As stated above, the little details about this watch are what make it a pleasure to look at. Notice the small face designed into the moonphase, which itself is gold plated. This is a commonly used feature in luxury watches, and represents that while measurements are important, one should take time in stride and not focus on limits of time, but more on the elapsing of time. The dial of the watch is crafted in what is called "Japanese Rose Wood." A special lacquering technique used to create a reddish brown that sparkles as though it contained small stars. This slightly cosmic look goes with the stars in the moonphase indicator and is reminiscent that our calendars and time telling itself base themselves on the skies and Earth movement through the cosmos.
Omega has the rare privilege of selling true classics. And while I am not the biggest fan of all their watches, the Swatch Group owned brand has their share of laudable designs. Today I am speaking of the Speedmaster series of watches. There are experts on this watches; those fans who are familiar with the many iterations and fascinating history of the "Moon watch." I am not one of those people, but I can tell you what I know. The Omega Speedmaster was chosen by NASA for it astronauts in the late 1960s for the Moon missions. The design is pure legibility, and the watch has a easy to use chronograph. The thin white hands on the matte black face provide exceptional clarity. And the watch itself was made to endure the high g-forces of space rocket travel, as well as low and gravity free environments. Since then the Speedmaster has remained in production and has been released in countless variations, styles, and editions.
It's been a while since I covered new work from one of my favorite watch and clock artists; Olga Narozhna (click to visit her site). I wrote an at length article about her here. Among her many fine efforts, she offers really interesting steampunk watch creations, that if you are lucky, she sells on eBay. For the initiated, steampunk is a design style that melds industrial revolution era technology aesthetic, Victorian era design cues, and a hefty dose of Jules Verne science fiction wonder.
The biggest difference of course is the watch case, which is shaped differently in the Japanese version, and slightly smaller. The world model is a slightly larger watch, but some considered it too large. Personally, I love the size, but 45mm for some people over does it. The nature of the Japanese case makes it smaller and more "traditionally" round in size. You'll notice the world model is a bit more of tonneau shape (even though the dial is round), further it is comprised of two highly polished pieces of steel. In contrast with the uniquely organic shape of the world Grand Complication, the Japanese version features beefy lugs on a wide smooth bezel. These two seemingly similar watches thus have a multitude of differences when you take a close look.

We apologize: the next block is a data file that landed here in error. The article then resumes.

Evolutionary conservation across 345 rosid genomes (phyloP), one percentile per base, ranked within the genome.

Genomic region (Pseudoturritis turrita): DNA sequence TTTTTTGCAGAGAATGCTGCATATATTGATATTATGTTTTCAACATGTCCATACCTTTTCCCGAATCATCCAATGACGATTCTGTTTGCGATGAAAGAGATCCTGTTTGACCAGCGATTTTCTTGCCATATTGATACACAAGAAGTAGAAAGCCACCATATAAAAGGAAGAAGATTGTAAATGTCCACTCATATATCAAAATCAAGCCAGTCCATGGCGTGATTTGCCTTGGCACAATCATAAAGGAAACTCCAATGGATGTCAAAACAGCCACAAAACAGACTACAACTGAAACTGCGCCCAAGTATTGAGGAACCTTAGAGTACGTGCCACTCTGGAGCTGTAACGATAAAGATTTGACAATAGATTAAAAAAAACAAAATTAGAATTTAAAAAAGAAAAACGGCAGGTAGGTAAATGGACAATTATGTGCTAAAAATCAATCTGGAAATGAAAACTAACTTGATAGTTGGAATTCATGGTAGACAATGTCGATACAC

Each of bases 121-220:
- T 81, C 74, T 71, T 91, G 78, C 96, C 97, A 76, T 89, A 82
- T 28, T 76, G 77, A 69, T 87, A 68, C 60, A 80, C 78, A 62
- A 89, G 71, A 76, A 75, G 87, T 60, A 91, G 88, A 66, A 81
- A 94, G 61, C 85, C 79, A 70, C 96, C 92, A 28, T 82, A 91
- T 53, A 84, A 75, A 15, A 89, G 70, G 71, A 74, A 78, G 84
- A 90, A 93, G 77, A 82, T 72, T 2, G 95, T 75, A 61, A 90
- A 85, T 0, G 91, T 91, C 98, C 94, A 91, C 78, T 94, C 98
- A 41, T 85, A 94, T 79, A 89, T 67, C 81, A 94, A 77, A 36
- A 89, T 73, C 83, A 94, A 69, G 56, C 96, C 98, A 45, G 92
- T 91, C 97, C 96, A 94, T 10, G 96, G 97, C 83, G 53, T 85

With full knowledge of their audience, Bell & Ross offers a line of BR-02 models, even some in pink gold. The PVD model offer on this eBay auction is ideal, and a perfect blend of style and function. While typically well over ,500, this particular eBay auction begins at just ,800. An excellent deal for this watch.
See the previous aBlogtoRead.com article on the Linde Werdelin Land Instrument here.
Due to the fact that the RSW uses discs with digital characters (the numbers) combined with their analog rotation results in what is a hybrid approach, that I have called "Digilog." No doubt this term is trademarked elsewhere, but the idea is clear. What I like is that RSW was able to combine the attraction of an analog watch, with the legibility of a digital watch. At least in theory that is the case. To tell the time displayed on the discs where they intersect with the broad white indicator line at the lower section of the watch. The outer disc reads the hours, then middle disc reads the minutes, and the smallest inner disc with minimal markers displays the seconds.
Fit and finish on Citizen Campanola watches bests many Swiss watches at double or triple the costs. Being the highest line for Citizen, they take great pride in all Campanola watches. These aren't even made by the same workers, as special hand-selected artisans and watch masters construct and finish each Citizen Campanola by hand.
"You see this watch? This watch costs more than your car." Alec Baldwin proclaims this confidently in the movie version of Glengarry Glen Ross (see clip here on YouTube; excellent performance). It's a powerful line. If you wear a DeWitt WX-1, you can similarly proclaim to most of America, a related yet enhanced version of this statement. "You see this watch? This watch costs more than your house." Thats right, the 33 WX-1 watches made are priced at 400,000 Euros each, which is about 0,000. A price far above the average home value in America. Which goes to a question that many have asked me, "why is the watch so expensive?" Or better stated "what makes the watch worth so much money." It is a price meant for an audience. It is unclear who is paying this price, but I am sure some do. The watch has no precious gems, and while it does contain some gold, thats not really were the value is. I explain the number of skilled hours of labor put in to both developing and constructing the watch as a hint to its value. I explain the uniqueness of the design, and undecipherable (for most) complication of the internal components. People are swayed. They just didn't get it, yet somehow I did, though it was difficult to explain.
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